Video gaming hasn’t always been seen as a form of competitive sport. Instead, playing games was considered a way to relax and entertain yourself. Ten years ago, you’d never be able to watch a game of FIFA, instead of regular professional football, being streamed on mainstream television channels. Fast forward to 2019, and the first ePremier League was broadcasted on Sky Sports. To compensate for COVID-19 pandemic restricting professional football games, the ePremier League was a competitive gaming tournament. Instead of hitting the playing field, professional football players fought it out on the virtual field in FIFA 22.  

With more and more people turning to video games and the esports industry experiencing a huge boom in popularity and mainstream media coverage, can esports be considered a mainstream sport? Especially after it was announced that in August 2022 esports will be a part of the Commonwealth Games.  

We’ll be taking a closer look at what esports actually is, how the industry has grown sustainably during the COVID-19 pandemic, and how this growth resulted in esports being added to the 2022 Commonwealth Games.  

Esports Editorial feature

What is Esports?  

Esports, short for electronic sports, is classed as any video game that has a professional competitive league. These typically feature a large-scale organised multiplayer competition where different teams battle it out for a trophy and cash prize. These events can take place in arenas for you to go and watch, and are live-streamed online to platforms, such as Twitch or YouTube, meaning fans can watch their favourite players fight it out from the comfort of their own homes.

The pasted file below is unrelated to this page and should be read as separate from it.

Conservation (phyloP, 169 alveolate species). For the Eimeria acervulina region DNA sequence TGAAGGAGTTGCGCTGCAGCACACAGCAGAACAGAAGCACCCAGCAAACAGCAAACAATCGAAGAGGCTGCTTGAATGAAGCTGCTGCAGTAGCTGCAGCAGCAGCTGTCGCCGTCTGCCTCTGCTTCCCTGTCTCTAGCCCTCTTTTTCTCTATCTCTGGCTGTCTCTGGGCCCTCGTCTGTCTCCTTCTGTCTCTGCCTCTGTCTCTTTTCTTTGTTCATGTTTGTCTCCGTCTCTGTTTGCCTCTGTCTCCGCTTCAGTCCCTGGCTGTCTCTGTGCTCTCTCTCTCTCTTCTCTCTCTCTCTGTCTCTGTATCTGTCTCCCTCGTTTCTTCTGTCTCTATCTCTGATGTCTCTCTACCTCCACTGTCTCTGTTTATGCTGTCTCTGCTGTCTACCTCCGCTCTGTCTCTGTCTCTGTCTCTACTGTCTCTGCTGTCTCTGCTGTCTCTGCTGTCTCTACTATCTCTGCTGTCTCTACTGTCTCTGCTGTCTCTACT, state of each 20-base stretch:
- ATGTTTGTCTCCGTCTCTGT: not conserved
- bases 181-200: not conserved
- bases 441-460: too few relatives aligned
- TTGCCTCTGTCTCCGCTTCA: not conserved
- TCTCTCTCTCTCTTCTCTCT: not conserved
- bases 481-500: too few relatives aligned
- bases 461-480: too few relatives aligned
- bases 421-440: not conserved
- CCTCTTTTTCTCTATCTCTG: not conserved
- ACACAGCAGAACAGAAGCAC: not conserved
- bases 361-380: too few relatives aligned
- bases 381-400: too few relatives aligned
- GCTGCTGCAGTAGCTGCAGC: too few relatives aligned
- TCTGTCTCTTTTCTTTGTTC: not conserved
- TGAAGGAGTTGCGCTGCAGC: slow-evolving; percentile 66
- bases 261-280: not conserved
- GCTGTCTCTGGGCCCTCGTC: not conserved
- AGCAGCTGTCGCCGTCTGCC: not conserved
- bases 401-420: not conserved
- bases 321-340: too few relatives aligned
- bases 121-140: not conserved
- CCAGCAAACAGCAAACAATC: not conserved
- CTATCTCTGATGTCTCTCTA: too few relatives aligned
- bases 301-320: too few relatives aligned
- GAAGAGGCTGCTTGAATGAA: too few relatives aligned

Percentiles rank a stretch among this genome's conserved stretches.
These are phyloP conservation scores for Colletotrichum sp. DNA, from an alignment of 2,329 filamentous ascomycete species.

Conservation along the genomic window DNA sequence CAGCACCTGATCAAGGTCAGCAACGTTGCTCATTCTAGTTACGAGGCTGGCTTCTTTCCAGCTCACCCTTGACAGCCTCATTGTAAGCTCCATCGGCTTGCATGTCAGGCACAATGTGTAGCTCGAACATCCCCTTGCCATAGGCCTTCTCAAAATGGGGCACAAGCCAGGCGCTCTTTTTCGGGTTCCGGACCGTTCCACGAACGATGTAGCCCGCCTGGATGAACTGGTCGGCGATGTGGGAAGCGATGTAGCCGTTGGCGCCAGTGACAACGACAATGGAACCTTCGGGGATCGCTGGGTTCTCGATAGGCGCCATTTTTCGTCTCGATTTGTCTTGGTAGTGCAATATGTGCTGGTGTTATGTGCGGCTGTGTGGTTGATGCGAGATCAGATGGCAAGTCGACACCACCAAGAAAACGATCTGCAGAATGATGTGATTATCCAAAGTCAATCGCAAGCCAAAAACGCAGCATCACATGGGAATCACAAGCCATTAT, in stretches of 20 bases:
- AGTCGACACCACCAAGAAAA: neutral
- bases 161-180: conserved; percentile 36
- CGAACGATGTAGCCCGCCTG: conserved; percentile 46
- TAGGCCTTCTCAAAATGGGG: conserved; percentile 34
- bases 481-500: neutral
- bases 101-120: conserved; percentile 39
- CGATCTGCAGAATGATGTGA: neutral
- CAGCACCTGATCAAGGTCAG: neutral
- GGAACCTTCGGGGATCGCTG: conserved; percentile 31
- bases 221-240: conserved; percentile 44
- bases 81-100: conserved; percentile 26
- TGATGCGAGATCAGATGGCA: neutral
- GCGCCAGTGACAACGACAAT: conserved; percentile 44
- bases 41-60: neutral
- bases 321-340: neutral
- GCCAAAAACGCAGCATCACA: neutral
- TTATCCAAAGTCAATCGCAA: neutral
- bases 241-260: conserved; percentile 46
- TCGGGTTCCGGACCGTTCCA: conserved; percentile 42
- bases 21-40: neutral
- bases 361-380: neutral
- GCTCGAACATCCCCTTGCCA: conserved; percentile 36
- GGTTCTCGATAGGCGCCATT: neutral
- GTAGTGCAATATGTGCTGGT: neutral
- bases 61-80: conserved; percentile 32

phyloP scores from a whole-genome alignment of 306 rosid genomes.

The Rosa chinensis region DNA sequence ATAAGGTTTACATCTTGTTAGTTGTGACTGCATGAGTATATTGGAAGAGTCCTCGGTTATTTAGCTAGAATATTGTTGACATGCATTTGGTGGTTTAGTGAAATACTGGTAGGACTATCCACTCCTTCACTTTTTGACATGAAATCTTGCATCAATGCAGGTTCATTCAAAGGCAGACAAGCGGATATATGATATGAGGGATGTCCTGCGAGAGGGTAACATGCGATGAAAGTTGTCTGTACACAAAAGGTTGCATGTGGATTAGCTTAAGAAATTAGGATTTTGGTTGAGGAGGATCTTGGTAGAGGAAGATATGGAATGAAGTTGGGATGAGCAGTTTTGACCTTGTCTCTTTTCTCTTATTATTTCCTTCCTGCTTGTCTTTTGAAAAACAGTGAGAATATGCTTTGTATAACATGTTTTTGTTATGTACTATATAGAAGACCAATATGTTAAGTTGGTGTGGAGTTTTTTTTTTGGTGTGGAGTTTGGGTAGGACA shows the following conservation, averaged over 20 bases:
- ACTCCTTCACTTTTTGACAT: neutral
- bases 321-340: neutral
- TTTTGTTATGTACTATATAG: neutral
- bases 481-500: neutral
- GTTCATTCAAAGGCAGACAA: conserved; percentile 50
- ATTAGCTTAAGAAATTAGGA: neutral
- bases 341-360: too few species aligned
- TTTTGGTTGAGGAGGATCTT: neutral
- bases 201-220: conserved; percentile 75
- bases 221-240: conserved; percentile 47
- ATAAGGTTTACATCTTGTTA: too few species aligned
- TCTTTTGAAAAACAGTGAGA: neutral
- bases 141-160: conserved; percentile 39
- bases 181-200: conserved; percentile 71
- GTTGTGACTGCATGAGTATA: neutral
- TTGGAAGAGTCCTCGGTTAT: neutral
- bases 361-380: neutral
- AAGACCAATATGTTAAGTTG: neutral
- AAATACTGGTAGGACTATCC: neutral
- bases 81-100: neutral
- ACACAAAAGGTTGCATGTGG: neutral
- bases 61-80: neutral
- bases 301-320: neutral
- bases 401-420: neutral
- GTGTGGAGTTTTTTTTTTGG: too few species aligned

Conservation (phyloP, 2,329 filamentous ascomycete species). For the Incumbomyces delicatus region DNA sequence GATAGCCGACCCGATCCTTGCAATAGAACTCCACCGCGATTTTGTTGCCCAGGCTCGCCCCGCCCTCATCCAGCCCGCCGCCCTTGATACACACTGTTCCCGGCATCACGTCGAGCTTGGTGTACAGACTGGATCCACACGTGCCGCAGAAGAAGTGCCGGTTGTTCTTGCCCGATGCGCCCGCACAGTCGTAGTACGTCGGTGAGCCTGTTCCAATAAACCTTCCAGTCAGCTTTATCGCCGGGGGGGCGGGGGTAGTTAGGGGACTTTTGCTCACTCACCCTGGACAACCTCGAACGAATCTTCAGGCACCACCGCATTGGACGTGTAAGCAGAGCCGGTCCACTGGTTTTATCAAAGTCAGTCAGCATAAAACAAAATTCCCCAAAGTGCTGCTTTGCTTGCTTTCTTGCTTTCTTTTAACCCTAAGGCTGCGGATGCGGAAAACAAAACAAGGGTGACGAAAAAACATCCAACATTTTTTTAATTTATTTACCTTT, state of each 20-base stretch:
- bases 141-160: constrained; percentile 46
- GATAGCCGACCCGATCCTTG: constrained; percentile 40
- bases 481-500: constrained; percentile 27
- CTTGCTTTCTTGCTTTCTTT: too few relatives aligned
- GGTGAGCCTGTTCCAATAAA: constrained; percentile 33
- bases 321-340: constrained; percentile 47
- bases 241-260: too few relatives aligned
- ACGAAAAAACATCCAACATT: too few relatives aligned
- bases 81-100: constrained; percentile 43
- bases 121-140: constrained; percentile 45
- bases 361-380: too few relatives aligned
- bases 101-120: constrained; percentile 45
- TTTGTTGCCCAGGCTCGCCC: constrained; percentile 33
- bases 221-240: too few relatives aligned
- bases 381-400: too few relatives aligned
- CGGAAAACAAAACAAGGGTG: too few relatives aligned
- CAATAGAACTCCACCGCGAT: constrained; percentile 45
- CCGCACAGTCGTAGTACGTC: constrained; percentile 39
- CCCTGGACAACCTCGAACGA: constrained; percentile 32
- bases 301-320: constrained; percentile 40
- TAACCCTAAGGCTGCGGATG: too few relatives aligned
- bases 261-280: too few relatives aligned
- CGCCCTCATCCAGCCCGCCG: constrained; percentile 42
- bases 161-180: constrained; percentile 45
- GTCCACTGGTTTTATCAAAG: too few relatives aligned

League of Legends World Championship

There is a huge variety of different games that have a competitive league, meaning there is something out there for everyone to enjoy. No matter what type of games you like playing. Some of the most popular and renowned games in the esports industry include Overwatch, Valorant, Counter-Strike: Global Offensive, and League of Legends. All of which have dedicated professional leagues, players from around the globe, and an annual Championship game.  

How has Esports Grown? The Road to the Commonwealth Games 

The Beginning:  

Competition has always been a part of video gaming. The earliest competitive video game took place in October 1972 at Stanford University where a group of students battled against each other to be victorious in Spacewar. The prize for winning wasn’t a big cash prize but instead a year-long subscription to Rolling Stone magazine. As video gaming continued to grow and develop, the 1980 Space Invaders Championship had over 10,000 players take part and was even covered by the mainstream media.  

The rise and popularity boom along with arcade games and the release of Nintendo’s first generation of video game consoles made gaming more popular, kickstarting the concept of tracking high scores. Games such as Super Mario, StreetFighter 2, and The World Warrior were some of the first games released on these platforms, with consistent high-score tracking. They continue to be some of the most popular classic video games today.